Library deals with overdue, stolen books

Published 12:00 am Saturday, December 10, 2005

Have any overdue library books tucked under your bed, your car seat or hiding elsewhere?

Show some Christmas spirit this December and return those errant volumes to their rightful owner, the staff at the Greenville-Butler Public Library said.

&uot;GED and ASVAB test preparation books are, by far, the most common books to disappear from the shelves,&uot; Shirley Boutwell, assistant librarian, said.

&uot;We have people coming in every day wanting these books, and there must be 20 of them out right now.&uot;

When a book is not returned on its due date, the library first calls the individual to remind them to bring the book in, Boutwell said.

&uot;If the call doesn’t bring it back in, we send them an overdue notice in the mail…the next step is to send them a bill.&uot;

If that bill is not paid, &uot;library privileges are suspended until it is paid,&uot; Boutwell said.

Suspension means the patron cannot check out additional books or other materials, or use one of the library computers.

&uot;Once they either pay the fine or pay for the missing book(s), we will lift the suspension,&uot; Boutwell said.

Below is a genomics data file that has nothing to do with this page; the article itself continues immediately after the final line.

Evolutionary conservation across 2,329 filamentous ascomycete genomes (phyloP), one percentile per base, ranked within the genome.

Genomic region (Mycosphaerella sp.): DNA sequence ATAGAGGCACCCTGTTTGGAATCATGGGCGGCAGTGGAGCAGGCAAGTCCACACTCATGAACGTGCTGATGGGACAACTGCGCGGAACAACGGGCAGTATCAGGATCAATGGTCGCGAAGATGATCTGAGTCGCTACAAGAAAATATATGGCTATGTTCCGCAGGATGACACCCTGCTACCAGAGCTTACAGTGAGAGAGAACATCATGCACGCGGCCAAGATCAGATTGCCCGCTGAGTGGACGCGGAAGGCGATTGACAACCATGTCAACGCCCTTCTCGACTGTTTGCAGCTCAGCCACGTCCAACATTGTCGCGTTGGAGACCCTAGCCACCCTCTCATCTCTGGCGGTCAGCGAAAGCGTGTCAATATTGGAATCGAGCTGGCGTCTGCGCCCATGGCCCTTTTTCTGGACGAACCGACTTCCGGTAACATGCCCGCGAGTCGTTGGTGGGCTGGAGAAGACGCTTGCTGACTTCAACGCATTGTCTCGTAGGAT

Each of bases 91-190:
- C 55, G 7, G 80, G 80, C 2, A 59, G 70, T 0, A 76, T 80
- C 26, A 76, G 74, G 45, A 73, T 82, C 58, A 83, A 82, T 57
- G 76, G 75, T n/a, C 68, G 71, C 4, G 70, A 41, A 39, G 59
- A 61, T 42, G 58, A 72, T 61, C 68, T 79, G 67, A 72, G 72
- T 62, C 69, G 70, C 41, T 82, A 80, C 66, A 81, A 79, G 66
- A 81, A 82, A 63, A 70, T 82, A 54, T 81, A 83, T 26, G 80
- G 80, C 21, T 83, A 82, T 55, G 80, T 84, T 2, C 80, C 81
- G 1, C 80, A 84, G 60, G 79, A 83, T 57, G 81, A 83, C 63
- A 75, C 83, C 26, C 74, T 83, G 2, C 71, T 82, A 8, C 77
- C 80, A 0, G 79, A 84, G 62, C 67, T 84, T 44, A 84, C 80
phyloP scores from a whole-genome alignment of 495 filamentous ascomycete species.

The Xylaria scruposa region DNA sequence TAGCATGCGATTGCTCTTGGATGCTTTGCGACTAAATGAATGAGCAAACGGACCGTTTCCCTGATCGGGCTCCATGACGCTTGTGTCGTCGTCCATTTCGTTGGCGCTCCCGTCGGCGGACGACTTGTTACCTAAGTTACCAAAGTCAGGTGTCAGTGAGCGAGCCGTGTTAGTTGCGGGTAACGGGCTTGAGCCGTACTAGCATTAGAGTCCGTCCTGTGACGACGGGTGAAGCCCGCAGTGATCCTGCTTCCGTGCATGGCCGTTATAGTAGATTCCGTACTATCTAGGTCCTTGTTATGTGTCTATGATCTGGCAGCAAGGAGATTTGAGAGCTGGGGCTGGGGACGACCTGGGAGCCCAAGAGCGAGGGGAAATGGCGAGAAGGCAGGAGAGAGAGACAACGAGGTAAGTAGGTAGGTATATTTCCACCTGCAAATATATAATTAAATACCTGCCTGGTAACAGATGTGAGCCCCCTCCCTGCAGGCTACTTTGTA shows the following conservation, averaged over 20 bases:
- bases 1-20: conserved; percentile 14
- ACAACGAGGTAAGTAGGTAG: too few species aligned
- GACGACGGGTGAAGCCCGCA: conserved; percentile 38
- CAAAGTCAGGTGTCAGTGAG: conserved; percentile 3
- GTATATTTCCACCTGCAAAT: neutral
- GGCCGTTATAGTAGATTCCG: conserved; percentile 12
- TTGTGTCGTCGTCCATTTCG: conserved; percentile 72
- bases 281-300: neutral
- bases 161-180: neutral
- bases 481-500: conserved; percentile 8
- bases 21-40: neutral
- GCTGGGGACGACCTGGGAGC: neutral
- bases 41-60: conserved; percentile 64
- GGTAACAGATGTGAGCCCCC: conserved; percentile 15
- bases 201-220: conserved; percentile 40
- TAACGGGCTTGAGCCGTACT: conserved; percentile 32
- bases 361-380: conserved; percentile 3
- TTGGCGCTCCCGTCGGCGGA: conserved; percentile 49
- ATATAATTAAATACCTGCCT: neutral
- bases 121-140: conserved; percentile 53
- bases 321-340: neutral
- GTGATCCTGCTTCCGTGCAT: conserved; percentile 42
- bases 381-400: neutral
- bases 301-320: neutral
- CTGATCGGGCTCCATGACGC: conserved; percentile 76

Fine rates are 10 cents a day for books, and $1 a day for movies. Books on the reserved list, however, have fines of $2 a day.

&uot;These reserved books are in such high demand, we have to place a higher fine rate on them. &#8220

They also can only be checked out for a single two-week period. Other books can be renewed for an additional two weeks, either by phone or in person at the library,&uot; Boutwell said.

If you can’t pay your library fine, but you can put your hands on the overdue book, &uot;bring it back to us. There is no need to let that fine keep building up. Once you can pay it, your privileges will be restored,&uot; Boutwell stressed.

The moral of the story is this: keep up with your library books and other materials; return them when they are due. It will save everyone a headache.

&uot;Remember, they are on loan from us. We are not giving these materials away,&uot; Boutwell said.